I knew this would be an amusing show when I quickly deduced that this unlikely looking vessel, the new Exquisite X5 catamaran from South Africa, would likely prove one of the more interesting vessels on site. Yes, yes. I know what you’re thinking. I have sometimes complained, in a condescending tone, of how many modern powerboats are designed to look like running shoes, and here we have a sailboat that clearly falls into that same category. But really, I swear, this is a very cool boat.
For one thing, the X5 has a very long standard-equipment list that includes such pricey kit as a genset, air conditioning, a watermaker, a washer/drier, electric winches, and so forth, yet itself has a very reasonable price of just $1.2M. Which isn’t chump change to be sure, but it does compare favorably to prices for other deluxe cruising cats of this size and type. Even better, if you found the boat at the show (it was hard to miss), you got to meet Tamas and Sara, the young Hungarian couple who are promoting this new brand. Tamas, I swear, has the best how-I-became-a-boatbuilder story I have ever heard, which starts, improbably, with him borrowing five euros off Sara when they first met.
That’s Sara beside a show-goer who is unwittingly standing beneath the outdoor shower head that is built into the X5’s swoopy targa arch
That bimini over the helm station just in front of the targa arch is, believe it or not, the best-designed helm bimini I’ve ever seen on a cat. It’s got a hard windshield, a bulletproof frame, and the fully battened canvas top can be pushed quickly out of the way when you want to commune with the sky above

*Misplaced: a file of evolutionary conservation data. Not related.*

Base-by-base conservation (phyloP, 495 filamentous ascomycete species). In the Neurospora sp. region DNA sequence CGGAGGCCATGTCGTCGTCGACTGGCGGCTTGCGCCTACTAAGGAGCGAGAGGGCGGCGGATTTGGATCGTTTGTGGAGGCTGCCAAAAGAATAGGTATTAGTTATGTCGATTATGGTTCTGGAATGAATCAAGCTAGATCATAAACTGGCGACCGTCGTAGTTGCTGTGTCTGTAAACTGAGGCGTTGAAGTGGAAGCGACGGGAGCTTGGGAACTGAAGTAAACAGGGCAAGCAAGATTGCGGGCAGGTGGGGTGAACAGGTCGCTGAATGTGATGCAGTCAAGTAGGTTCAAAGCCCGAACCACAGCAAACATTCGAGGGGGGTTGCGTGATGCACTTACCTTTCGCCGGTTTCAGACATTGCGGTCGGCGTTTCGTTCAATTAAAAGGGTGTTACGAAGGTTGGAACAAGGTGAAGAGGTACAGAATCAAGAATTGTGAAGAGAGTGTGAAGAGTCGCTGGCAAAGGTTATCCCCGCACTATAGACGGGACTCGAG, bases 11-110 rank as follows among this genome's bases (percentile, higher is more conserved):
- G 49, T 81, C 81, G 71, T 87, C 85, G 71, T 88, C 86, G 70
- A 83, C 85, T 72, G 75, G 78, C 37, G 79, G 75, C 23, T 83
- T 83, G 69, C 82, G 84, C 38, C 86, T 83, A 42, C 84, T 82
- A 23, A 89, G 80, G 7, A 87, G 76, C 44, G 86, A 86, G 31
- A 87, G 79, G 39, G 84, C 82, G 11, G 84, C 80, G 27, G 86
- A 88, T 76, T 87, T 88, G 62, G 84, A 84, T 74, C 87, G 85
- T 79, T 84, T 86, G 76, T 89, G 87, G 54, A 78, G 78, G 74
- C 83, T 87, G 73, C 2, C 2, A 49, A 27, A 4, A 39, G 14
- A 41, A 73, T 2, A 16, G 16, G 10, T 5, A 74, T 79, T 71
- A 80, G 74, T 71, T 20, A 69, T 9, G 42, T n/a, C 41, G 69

Up on the coachroof you’ll find this massive 900-watt solar array (comes standard, of course) with the hard glass panels neatly installed in recessed mounts. They also can be canted toward the sun when necessary
The coachroof also features integral rain gutters that feed into water fills on either side
Along the sidedecks there are full-length solid railings and easy-to-grab handholds all along the roof edge
Down below you’ll find oodles of storage space, as seen in this massive telescoping drawer-within-a-drawer assembly found in the galley
Finish quality is to a reasonably high standard, as you can see here in the master stateroom (it took up the whole starboard hull in the boat at the show and includes a large dressing area and a huge head and shower). Those portlights that seem a bit goofy on the outside seem fabulous on the inside, as they let in scads of light. And though this looks like heavy furniture, it actually isn’t, as everything is foam-cored to reduce weight
The boat also comes standard with this cool iPad brain. It controls and monitors most systems and also the distributed power network, which Nigel Calder in my presence described as the best such installation he’d ever seen. The iPad also gathers maintenance and operating data for all onboard systems and shares this with the builder every time it is connected to the Internet
Of course, there were lots of other boats at the show, with many interesting features. Lots of characters and random madness as well.
Fossil fuels begone! Mount a solar array to feed the electric outboard on your folding rigid-bottom inflatable and you’ll never have to recharge batteries or carry gasoline again